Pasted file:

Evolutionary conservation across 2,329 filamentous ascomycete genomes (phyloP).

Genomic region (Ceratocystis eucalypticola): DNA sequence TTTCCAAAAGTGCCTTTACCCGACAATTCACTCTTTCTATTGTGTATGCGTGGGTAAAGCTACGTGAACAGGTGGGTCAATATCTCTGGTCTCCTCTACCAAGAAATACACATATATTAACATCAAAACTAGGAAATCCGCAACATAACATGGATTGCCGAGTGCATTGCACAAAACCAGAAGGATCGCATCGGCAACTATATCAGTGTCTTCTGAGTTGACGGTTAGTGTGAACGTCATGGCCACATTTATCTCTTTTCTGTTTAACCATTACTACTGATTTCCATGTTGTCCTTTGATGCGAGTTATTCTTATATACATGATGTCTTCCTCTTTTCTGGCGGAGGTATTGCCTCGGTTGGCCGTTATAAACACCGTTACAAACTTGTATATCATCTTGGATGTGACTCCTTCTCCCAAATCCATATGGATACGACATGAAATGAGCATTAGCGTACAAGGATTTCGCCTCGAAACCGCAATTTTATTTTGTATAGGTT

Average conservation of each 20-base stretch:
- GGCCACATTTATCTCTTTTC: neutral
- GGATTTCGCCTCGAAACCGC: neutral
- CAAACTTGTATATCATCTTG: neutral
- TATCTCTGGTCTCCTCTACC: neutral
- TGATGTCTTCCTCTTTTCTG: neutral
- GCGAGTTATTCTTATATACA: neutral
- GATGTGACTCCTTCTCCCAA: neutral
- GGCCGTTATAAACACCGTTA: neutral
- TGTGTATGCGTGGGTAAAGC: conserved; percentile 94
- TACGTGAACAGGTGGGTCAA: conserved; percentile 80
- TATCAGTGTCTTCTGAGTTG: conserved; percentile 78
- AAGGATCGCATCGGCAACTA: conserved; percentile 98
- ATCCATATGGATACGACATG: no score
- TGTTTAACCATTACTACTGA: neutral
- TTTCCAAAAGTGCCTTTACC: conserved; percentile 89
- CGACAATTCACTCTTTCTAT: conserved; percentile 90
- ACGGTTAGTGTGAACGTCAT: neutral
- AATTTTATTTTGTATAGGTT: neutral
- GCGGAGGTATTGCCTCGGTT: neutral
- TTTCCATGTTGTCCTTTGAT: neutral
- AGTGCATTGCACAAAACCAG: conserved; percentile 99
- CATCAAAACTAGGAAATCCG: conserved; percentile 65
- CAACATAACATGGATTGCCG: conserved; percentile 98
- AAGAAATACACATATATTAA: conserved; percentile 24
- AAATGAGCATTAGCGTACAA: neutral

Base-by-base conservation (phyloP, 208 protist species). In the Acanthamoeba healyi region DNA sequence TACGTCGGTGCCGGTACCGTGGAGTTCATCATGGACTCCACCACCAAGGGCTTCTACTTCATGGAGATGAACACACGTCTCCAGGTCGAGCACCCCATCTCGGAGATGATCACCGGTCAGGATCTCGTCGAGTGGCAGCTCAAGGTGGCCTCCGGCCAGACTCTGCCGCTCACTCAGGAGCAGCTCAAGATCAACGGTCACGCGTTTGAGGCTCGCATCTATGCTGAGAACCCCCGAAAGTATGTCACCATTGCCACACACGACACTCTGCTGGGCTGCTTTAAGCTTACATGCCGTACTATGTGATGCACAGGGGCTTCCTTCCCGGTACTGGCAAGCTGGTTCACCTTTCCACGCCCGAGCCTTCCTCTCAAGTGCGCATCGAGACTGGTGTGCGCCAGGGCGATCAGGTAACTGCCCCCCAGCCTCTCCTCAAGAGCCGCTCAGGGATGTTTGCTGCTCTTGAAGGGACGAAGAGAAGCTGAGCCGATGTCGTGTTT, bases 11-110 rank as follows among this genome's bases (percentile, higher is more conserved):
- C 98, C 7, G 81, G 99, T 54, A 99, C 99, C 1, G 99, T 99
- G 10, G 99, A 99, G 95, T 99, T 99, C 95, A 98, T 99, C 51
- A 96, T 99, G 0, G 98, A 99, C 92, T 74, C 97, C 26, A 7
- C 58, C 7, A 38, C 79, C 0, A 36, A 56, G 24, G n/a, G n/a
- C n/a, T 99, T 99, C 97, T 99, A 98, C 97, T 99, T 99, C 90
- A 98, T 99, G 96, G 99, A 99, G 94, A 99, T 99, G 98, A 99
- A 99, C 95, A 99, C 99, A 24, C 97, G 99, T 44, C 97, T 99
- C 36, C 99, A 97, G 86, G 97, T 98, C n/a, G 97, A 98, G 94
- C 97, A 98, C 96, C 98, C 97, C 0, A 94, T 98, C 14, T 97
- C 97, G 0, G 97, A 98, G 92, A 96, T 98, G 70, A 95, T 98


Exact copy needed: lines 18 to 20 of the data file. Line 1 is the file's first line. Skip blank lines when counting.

- TTTCCAAAAGTGCCTTTACC: conserved; percentile 89
- CGACAATTCACTCTTTCTAT: conserved; percentile 90
- ACGGTTAGTGTGAACGTCAT: neutral